While Clarke doesn't come out against responsible hunting – he acknowledges that proper management of natural resources does have benefits in the long run – I do echo his sentiment that it would be better if mankind could eventually curb this lust to hunt game. The overall picture he paints about the state of conservation in Africa in general, is quite grim, but it's not without its glimmers of hope. For Africa's wildlife to survive, we need to bring together international communities to recognise the importance of the continent's wildlife for all.

Clarke writes clearly, and with great passion, and I heartily recommend this book to anyone who has an interest in the environment and its conservation. He touches on a broad range of issues in a manner that is handled sensitively, and it is my belief that this is an important work that attempts to examine the complexities of issues in a nuanced fashion.

Saturday, January 13, 2018

Louis Botha's War by Adam Cruise

The moment I saw Louis Botha's War by Adam Cruise, I knew it was a book I needed to read. I'm fascinated by South Africa's complex history, and I was looking for a book that would not only be accessible for someone like me who's not au fait with politics, while also filling in the blanks in terms of history.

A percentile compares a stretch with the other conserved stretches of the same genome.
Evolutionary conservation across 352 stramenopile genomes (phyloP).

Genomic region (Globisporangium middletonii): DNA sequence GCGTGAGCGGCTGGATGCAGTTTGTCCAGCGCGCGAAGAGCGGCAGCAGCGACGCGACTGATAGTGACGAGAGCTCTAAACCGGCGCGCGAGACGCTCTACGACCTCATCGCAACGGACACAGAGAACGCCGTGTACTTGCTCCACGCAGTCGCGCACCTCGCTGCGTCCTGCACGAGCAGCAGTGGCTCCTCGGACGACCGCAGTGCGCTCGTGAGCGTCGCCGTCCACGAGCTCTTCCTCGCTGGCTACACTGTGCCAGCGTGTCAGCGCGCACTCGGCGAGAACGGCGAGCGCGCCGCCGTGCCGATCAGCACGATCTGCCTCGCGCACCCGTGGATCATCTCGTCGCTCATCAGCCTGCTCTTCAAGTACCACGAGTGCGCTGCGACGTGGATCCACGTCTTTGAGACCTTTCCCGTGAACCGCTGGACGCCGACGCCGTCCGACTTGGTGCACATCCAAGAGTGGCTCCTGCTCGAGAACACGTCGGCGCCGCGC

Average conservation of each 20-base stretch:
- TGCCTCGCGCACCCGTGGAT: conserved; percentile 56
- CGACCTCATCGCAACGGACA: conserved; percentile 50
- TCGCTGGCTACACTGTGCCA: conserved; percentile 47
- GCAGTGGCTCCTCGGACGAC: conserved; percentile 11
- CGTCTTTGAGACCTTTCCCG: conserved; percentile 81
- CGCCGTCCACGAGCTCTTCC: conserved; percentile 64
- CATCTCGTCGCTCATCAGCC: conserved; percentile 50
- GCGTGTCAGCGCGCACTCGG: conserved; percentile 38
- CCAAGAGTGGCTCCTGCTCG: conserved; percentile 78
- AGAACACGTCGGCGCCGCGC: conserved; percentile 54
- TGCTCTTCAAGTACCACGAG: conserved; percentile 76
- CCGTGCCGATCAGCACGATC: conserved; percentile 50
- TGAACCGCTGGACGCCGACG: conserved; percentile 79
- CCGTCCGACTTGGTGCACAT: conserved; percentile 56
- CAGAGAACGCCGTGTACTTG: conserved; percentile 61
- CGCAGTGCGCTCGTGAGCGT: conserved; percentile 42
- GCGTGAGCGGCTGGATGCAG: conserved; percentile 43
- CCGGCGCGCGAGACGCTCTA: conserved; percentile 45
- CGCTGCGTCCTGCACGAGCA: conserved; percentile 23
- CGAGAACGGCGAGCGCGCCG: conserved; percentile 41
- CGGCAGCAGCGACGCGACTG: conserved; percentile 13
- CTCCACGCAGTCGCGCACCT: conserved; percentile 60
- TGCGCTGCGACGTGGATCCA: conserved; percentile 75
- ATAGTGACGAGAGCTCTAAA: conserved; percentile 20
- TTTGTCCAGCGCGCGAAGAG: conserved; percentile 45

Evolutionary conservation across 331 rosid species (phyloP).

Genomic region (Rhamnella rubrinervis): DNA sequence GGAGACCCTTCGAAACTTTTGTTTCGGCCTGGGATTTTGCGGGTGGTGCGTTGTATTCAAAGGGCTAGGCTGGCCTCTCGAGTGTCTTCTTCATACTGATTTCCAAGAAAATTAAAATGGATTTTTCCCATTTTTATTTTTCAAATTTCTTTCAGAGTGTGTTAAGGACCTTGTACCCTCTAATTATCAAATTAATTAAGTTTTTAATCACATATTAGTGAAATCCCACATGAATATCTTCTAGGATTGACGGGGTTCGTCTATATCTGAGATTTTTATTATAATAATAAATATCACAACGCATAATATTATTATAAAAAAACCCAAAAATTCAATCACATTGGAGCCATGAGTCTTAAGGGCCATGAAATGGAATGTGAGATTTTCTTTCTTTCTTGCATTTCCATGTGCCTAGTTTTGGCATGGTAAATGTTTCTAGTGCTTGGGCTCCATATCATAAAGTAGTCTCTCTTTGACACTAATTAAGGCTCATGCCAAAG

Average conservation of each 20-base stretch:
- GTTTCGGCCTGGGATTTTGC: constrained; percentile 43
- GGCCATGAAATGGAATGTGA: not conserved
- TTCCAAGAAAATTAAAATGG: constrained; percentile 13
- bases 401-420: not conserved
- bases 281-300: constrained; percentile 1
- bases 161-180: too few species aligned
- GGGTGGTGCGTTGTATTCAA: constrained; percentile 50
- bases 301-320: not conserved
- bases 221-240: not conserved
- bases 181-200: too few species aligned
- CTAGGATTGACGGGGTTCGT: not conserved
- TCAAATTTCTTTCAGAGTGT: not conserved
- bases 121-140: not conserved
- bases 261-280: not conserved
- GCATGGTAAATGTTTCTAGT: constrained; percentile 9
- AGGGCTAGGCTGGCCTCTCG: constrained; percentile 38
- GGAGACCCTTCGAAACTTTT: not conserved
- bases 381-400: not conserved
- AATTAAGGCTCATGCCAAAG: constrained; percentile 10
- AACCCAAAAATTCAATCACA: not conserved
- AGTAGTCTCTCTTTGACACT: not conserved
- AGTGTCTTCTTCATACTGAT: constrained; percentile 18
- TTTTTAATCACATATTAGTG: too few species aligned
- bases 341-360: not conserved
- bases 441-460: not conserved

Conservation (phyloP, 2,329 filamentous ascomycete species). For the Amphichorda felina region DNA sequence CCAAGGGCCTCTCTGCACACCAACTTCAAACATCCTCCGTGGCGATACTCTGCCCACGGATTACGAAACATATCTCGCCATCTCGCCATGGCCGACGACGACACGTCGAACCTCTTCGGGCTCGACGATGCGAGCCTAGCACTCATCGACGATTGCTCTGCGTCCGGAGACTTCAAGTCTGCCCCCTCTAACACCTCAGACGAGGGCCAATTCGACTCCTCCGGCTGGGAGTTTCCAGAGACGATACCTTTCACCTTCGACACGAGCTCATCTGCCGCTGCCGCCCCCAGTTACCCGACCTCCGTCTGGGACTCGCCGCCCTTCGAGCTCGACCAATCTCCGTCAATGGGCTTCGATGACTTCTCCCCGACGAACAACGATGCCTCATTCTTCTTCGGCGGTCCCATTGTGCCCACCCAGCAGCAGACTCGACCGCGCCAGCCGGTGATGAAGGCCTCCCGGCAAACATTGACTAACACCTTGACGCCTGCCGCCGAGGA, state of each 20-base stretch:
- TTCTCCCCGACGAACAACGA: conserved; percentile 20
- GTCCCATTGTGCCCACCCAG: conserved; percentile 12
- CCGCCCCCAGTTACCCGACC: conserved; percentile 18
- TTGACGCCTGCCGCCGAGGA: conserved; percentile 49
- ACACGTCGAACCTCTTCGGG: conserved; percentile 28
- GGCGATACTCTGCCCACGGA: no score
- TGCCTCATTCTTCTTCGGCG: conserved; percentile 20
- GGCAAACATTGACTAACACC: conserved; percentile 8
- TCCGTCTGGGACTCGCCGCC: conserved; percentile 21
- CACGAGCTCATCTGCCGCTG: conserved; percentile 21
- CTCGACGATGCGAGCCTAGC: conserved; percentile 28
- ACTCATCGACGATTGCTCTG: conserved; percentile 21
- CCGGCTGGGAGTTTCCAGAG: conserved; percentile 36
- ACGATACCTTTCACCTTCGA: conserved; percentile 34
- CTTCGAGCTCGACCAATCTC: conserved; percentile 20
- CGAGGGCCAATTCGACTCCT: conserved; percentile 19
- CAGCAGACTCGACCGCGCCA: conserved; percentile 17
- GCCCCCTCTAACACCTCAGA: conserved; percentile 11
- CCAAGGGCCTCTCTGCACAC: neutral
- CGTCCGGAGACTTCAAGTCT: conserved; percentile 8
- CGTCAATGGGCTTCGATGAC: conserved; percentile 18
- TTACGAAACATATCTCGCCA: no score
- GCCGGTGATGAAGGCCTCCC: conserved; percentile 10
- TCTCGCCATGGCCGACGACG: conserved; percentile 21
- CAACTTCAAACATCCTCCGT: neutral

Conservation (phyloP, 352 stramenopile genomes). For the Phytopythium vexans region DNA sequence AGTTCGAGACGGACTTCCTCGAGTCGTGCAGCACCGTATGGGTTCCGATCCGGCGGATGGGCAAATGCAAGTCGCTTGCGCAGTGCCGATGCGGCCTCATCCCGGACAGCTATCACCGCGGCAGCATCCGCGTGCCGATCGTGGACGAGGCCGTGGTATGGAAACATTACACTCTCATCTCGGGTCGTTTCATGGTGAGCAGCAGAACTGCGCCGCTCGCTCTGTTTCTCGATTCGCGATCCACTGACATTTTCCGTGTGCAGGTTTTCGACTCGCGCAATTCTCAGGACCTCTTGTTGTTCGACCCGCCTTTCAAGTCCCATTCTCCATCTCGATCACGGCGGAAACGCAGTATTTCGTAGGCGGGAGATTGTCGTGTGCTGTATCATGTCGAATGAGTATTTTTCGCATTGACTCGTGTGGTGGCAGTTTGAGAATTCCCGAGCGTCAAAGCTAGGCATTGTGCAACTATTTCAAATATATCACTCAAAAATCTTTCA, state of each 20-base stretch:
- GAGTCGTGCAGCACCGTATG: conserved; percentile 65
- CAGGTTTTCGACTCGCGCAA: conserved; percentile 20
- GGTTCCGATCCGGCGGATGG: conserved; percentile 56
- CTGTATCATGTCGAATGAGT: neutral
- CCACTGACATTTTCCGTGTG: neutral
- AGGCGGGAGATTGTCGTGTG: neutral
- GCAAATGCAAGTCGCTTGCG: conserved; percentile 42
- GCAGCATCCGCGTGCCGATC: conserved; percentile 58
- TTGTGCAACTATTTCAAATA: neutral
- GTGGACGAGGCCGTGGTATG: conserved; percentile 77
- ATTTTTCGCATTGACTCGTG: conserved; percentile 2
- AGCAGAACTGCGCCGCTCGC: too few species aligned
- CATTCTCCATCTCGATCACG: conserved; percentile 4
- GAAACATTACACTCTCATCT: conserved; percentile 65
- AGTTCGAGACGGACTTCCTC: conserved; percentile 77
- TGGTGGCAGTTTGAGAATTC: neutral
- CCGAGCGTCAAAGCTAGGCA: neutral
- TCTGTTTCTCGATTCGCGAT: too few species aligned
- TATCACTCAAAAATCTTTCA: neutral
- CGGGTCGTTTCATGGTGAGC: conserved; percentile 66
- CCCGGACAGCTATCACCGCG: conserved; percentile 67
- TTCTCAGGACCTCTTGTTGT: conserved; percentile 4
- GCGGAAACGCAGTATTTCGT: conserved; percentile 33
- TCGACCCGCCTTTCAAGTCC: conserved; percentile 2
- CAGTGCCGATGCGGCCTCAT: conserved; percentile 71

Louis Botha is not a figure who's lauded much, yet I know of him because of the statue that is situated outside of the parliament buildings in Cape Town. In terms of South African history, it's still curious (to me) why we'd have a statue of an old Boer general up. Well, now I know.

When Louis Botha was prime minister of the South African union, the Anglo Boer War was still front of mind for many South Africans. Botha had the unenviable task of putting a unified army in the field when the UK requested that South Africa invade what was then German South West Africa. How I read the book, it's my opinion that the South West African campaign (1914-1915) was primarily a European war fought on African soil, the bastard offspring of colonial powers' weakening grip on the continent.